[Pricing Nugget #020] Prices You Like Like Yourself

Have you ever seen a price, and the first thought that popped up in your mind was:

I love this price…

…and I don't know why?

Today we will look into what drives your love for a specific price that works unconsciously.

Let us find out.

Research shows that people like to be reminded of something pleasant, and usually, they like themselves, so they like to be reminded of themselves.

Once reminded of themselves, what happens now?

They attribute these positive feelings of being reminded of themselves to the subjects and objects that remind them. And therefore, people like to be reminded of themselves and like the objects and subjects that remind them a bit more.

This effect is called implicit egotism.

And believe it or not, implicit egotism has a tremendous impact on actual life decisions.

Let's look at those that implicit egotism affects.

The first decision that implicit egotism affects is the decision of where to live.

Researchers analyze census data and they found that Mildreds are more likely to live in Milwaukee because both words start with the same letter.

So, Milwaukee reminds Mildred of her name and herself, and therefore Midwood chooses to live in Milwaukee.


  • Virginia lives in Virginia Beach.
  • Jack decides to live in Jacksonville, and
  • Philip decides to live in Philadelphia. 

Okay, you might wonder, hmm, maybe it's the other way around. Maybe Mildred was born in Milwaukee, and Milwaukee made her parents think about a name that resembles Milwaukee. Thereby, the parents got triggered to name their baby after Milwaukee. So, they gave her the name Mildred.

This could be a kind of reverse causality. However, the researchers confirmed these findings also with surnames, and they ruled out the alternative explanation of naming kids after the city where they live.

Implicit egotism affects where to live, but what else?

It also affects which profession to choose.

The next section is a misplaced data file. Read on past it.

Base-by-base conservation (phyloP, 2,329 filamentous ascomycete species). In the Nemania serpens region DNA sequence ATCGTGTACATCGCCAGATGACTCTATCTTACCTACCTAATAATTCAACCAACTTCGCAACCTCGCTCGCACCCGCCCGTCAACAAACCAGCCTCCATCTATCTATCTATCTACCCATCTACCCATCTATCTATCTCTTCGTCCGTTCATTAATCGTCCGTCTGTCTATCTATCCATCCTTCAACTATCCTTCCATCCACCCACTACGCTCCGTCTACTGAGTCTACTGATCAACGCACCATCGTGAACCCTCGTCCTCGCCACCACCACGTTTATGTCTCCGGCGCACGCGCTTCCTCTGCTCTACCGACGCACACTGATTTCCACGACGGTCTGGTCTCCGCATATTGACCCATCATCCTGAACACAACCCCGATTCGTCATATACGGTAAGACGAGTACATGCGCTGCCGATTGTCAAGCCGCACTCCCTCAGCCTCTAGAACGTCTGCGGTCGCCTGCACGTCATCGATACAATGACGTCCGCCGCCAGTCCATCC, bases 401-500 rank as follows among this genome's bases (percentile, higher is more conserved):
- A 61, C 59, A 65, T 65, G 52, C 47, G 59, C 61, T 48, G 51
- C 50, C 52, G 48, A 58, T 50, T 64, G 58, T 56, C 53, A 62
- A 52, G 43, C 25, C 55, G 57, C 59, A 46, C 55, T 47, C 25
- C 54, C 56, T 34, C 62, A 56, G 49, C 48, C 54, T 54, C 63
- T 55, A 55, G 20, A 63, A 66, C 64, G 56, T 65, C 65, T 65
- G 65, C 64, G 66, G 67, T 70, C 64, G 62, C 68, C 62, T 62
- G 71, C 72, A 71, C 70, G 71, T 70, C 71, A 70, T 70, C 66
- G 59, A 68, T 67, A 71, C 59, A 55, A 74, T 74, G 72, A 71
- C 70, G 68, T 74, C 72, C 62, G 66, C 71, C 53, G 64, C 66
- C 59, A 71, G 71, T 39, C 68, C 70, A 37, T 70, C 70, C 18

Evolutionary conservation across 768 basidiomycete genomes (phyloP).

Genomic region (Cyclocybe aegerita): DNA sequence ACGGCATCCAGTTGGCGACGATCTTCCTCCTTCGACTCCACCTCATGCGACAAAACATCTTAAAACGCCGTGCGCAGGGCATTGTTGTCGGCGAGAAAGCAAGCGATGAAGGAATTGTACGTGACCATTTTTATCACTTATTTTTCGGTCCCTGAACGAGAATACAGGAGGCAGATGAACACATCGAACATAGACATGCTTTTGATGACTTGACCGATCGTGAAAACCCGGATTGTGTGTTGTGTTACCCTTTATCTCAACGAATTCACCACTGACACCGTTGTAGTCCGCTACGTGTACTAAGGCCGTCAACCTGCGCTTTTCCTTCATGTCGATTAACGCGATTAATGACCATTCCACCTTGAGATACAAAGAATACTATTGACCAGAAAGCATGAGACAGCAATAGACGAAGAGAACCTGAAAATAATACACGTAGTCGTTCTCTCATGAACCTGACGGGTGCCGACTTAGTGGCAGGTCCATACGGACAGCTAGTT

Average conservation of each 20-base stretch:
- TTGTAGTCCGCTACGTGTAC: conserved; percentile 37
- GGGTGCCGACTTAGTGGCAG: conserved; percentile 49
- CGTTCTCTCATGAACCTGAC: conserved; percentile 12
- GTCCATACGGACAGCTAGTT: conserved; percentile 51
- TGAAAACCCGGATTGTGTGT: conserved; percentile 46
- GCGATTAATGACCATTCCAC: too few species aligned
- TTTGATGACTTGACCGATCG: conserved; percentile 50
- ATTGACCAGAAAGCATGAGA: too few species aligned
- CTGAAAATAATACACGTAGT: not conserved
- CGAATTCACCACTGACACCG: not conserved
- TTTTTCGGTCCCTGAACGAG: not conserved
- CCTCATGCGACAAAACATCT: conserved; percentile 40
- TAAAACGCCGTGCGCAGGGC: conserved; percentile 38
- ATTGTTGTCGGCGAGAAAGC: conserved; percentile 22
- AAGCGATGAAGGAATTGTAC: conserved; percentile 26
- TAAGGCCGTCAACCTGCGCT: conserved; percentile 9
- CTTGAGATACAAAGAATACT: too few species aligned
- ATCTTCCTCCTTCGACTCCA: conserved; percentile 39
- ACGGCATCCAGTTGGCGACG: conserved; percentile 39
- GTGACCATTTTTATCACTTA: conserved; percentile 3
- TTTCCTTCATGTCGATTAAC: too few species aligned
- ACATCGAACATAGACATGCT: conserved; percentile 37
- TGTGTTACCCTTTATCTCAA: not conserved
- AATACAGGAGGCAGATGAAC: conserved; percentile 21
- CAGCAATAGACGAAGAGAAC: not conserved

Researchers found that people whose names start with “Den” like Denis for males and Denise for females, were more likely to become dentists because the profession of dentist reminds them of themselves.

Therefore, Denis and Denise attribute more positive feelings towards this profession and decide to become dentists.

But what else?

Maybe the most obvious one. Implicit egotism also helps you to decide whom to marry.

Researchers found that people are more likely to marry someone who shares the same letters of their surname, meaning reminding them of themselves.

They like to be reminded of themselves and they attribute these positive feelings to their counterpart. In the end, they decide to marry – after reminding each other.

Why is that important for pricing?

Researchers did a study on implicit egotism in pricing.

In this study, they secretly got the birthday of the participants in the experiment.

Then the participants saw a pasta dinner advertisement that would come with an additional sales tax.

In the US prices are usually without sales taxes so any kind of odd prices is not suspicious to customers.

Then the researchers included the birthday number in the price. For customers born on April 16th, for example, the price became $39.16.

The birthday date became the decimal in the price, and they randomly assigned participants to either a birthday-number matching price or not to a birthday-number matching price.

The researchers found that participants had a greater purchase intention of buying this pasta dinner voucher when the prize matched the customer’s birthday.

Therefore, this effect is called the birthday number effect in pricing.

The price reminds the customer of themselves. They like the object (in this case the price) that reminds them a bit more. Implicit egotism in full play.

Therefore, they are more likely to buy this product.

What does it mean for us as a retailer?

You could use the birthday dates in your database to send out individualized promotions.

You individualize the promotion by curating a set of items – for example, that share a similar level of customers’ likelihood to buy. And for this curated set of items – or for a subset –, you could change the price to the birthday date, maybe in the decimals or in the digits.

Or you could use the birth date to send out a specific promotional discount. If somebody is born on April 16th, you might give out a discount of sixteen percent.

Customers might recognize unconsciously their birthday, they like the promotion and they might convert better.

As a customer...

 you should become suspicious if suddenly a retailer asks you to give your birthday


Pelham, B. W., Mirenberg, M. C., & Jones, J. T. (2002). Why Susie sells seashells by the seashore: implicit egotism and major life decisions. Journal of Personality and Social Psychology, 82(4), 469-487.

Jones, J. T., Pelham, B. W., Carvallo, M., & Mirenberg, M. C. (2004). How do I love thee? Let me count the Js: implicit egotism and interpersonal attraction. Journal of Personality and Social Psychology, 87(5), 665-683.
Coulter, K. S., & Grewal, D. (2014). Name-letters and birthday-numbers: Implicit egotism effects in pricing. Journal of Marketing, 78(3), 102-120.